“I am interested in how audio affects our perception of the physical world. We understand three-dimensional space by using our vision , but also by the character of sounds we hear. If these sounds are manipulated and changed, then our perception of reality can be drastically affected”
One of the most important and prolific parts of Janet Cardiff’s practice is her Audio walks.
Her first walk was generated from a residency at the Banff Centre, Alberta- Canada. Entitled Forest Walk (1991), she describes it as “the prototype for all the walks that followed”, although admitting to its technical inconsistencies.
By 1996, Cardiff had developed the idea (and her technical proficiency) to create Louisiana Walk #14 for the Louisiana Museum of Modern Art in Humlebaek, Denmark. In this piece a “filmic soundtrack” is created, which was then destined to become the “format or style that [she has] been experimenting with ever since. ” Cardiff layers multiple voices to create tension and to alter the listener/walker perception of time. This method has similarities to those used in The Whispering Room, but differs in the use of single source of sound (the headphones). This creates an intimacy as the thoughts of artist temporarily merge into the mind of the participant.
Munster Walk (1997) was created when Cardiff was commissioned to create a walk for the Munster Skulptur Projekt. The idea of commissioning of an audio piece for traditional sculpture festival provoked a realisation for Cardiff. The idea was the “walk as sculpture.” This gave her insight in what she was doing with her walks and to some extent, her work as whole.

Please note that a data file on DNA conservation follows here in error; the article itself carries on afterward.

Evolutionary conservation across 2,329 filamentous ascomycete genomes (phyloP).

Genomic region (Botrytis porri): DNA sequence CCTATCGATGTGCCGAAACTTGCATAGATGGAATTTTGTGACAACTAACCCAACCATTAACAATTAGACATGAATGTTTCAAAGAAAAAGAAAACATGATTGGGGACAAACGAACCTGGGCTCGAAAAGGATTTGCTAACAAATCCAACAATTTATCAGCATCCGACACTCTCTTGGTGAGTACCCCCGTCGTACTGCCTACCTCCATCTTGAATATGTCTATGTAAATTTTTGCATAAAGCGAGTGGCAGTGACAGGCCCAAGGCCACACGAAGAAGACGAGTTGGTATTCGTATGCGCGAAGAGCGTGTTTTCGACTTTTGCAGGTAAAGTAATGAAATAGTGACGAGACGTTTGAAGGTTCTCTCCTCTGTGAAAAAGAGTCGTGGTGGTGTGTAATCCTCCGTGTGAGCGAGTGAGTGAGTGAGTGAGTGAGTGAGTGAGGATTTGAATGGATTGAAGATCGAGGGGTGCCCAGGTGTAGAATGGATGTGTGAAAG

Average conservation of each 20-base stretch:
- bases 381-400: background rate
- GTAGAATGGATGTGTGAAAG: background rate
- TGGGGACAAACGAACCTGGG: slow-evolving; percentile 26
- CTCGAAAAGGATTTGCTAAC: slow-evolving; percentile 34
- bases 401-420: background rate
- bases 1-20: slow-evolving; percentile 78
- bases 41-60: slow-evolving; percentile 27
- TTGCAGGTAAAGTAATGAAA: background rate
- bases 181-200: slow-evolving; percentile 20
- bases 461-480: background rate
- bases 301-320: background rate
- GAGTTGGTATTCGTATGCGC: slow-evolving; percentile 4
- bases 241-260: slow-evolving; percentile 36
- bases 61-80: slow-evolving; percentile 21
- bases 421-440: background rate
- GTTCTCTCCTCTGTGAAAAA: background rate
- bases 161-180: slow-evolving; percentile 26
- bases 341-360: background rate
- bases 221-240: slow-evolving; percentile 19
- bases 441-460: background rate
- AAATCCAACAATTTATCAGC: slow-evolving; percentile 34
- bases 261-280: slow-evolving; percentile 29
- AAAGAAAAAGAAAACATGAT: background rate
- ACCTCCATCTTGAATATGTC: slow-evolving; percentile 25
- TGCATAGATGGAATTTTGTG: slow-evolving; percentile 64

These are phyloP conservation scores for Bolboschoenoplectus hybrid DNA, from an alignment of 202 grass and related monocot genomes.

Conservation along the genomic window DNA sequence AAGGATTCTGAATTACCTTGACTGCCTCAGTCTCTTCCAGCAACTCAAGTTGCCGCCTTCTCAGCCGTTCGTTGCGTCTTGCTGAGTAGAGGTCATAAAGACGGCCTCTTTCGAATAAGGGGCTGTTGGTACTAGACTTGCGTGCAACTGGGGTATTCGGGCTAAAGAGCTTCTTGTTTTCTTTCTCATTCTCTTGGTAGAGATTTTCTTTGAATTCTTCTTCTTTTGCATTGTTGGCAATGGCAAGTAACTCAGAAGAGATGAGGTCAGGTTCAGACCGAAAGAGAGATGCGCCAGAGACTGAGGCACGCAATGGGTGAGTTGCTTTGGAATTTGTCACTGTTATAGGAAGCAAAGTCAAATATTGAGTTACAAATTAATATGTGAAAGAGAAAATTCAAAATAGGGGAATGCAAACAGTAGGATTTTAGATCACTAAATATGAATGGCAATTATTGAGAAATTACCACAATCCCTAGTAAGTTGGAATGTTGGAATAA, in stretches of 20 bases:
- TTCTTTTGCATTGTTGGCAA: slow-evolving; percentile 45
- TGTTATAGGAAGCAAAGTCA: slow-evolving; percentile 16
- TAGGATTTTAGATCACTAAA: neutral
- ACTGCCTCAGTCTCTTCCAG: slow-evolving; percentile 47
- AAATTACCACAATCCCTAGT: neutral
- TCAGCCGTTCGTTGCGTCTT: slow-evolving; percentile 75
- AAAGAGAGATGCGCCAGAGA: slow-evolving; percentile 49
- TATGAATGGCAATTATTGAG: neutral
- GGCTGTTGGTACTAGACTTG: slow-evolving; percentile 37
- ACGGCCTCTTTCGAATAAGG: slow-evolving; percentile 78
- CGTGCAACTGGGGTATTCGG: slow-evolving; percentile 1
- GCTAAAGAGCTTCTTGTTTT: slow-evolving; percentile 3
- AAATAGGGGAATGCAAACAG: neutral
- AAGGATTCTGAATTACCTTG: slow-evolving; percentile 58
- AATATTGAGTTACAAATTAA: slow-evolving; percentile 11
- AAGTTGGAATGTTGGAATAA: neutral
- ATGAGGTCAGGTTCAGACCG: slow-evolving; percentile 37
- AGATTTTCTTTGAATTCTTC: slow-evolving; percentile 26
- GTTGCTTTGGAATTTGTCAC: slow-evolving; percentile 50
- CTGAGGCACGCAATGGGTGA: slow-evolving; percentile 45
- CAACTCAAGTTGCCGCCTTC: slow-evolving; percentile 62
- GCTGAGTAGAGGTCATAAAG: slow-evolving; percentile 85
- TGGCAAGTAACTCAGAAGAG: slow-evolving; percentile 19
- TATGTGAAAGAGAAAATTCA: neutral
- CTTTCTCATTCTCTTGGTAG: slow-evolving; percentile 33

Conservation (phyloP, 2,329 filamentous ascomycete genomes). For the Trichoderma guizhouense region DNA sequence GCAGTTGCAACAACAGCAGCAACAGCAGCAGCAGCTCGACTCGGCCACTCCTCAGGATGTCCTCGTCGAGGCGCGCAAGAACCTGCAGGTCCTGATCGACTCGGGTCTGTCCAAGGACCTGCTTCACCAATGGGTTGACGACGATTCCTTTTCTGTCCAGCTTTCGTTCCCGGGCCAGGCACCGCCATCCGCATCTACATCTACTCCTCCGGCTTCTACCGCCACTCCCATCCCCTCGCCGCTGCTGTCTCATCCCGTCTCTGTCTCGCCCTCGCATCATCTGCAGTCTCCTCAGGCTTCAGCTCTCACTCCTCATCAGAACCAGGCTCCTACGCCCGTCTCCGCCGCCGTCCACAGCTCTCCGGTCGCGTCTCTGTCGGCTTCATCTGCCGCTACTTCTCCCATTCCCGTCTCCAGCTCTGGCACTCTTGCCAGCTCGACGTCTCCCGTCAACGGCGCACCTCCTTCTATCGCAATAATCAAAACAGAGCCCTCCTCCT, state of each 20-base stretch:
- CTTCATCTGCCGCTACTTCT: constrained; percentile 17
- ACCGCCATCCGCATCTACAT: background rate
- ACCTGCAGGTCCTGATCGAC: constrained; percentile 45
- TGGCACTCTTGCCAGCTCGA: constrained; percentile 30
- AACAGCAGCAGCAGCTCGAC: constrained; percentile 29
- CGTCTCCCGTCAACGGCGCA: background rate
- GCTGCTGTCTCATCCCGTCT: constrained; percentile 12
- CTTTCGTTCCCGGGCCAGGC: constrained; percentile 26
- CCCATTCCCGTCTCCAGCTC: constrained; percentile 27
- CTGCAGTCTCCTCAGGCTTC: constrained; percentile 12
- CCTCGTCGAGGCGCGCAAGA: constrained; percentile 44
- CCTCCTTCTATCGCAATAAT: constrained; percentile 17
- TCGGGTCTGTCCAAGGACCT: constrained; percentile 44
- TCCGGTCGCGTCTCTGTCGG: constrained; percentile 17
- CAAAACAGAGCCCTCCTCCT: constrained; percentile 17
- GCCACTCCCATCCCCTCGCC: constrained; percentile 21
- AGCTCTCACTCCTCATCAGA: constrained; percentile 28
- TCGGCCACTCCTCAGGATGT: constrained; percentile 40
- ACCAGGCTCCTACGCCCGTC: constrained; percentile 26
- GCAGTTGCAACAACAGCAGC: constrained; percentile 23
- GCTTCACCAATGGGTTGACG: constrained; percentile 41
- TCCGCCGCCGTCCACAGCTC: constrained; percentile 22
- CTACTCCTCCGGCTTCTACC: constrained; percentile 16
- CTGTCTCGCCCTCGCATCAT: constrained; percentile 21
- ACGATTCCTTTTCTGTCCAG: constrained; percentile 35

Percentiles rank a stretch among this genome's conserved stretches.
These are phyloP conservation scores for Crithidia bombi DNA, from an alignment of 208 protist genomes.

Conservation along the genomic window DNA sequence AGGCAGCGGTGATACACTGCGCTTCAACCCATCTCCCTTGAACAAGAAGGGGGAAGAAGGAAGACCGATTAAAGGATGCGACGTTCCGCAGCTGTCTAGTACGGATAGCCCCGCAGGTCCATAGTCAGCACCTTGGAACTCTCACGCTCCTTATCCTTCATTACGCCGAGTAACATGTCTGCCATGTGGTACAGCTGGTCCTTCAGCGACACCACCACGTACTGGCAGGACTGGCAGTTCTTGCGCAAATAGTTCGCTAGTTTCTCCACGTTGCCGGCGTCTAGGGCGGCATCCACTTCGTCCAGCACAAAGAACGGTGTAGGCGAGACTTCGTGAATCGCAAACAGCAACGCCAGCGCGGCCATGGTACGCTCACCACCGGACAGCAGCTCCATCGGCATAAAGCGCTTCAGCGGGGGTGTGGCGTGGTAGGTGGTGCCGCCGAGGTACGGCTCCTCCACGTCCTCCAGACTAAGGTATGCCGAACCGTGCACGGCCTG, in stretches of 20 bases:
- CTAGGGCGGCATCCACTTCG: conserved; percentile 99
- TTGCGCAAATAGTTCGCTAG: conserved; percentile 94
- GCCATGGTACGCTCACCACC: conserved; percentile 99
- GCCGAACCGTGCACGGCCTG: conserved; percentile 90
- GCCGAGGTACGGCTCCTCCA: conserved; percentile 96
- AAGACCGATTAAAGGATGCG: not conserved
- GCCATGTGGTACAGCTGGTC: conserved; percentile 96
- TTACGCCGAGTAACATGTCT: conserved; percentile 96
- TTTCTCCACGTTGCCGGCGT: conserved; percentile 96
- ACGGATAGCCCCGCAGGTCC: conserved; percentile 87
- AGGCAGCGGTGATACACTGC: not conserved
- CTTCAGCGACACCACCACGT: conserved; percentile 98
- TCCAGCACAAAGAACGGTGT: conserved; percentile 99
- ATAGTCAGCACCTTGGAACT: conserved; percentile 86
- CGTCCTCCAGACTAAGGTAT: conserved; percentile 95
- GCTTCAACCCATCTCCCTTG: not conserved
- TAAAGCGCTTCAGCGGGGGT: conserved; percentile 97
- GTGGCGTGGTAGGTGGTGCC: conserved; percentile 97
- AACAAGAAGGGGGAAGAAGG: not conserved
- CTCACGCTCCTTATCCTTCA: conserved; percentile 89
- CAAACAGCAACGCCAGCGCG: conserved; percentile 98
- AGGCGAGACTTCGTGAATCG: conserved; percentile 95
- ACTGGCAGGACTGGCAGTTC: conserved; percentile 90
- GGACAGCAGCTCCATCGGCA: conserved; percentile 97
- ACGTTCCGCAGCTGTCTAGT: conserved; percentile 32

The notion, ‘walk as sculpture’, expels traditional thoughts that sculpture can only exist as something physical. The instructions, which the participants follow, encourage them navigate a space according to the privileged perspective of the Artist. This is similar to how one experiences physical things in sculpture: one navigates the empty space around the sculpture according to its lines and contours, which have been formed by the privileged technique of the artist. In sculpture, one is moved by visual instructions, whereas with the walk one is moved by aural instruction. So in the realm of theory- an audio walk becomes one and the same with a sculpture. The collision of these ideas are pertinent through out the rest of Cardiff’s work, in particular with The Forty Part Motet, which explores the spatial qualities of sound.
For those of you wishing to experience one of Janet Cardiff’s walks, there has been one created in London called The Missing Voice: Case Study B (1999). It begins at the now defunct Whitechapel Library and meanders around London’s east end. It is available to download here
Image and quotes courtesy of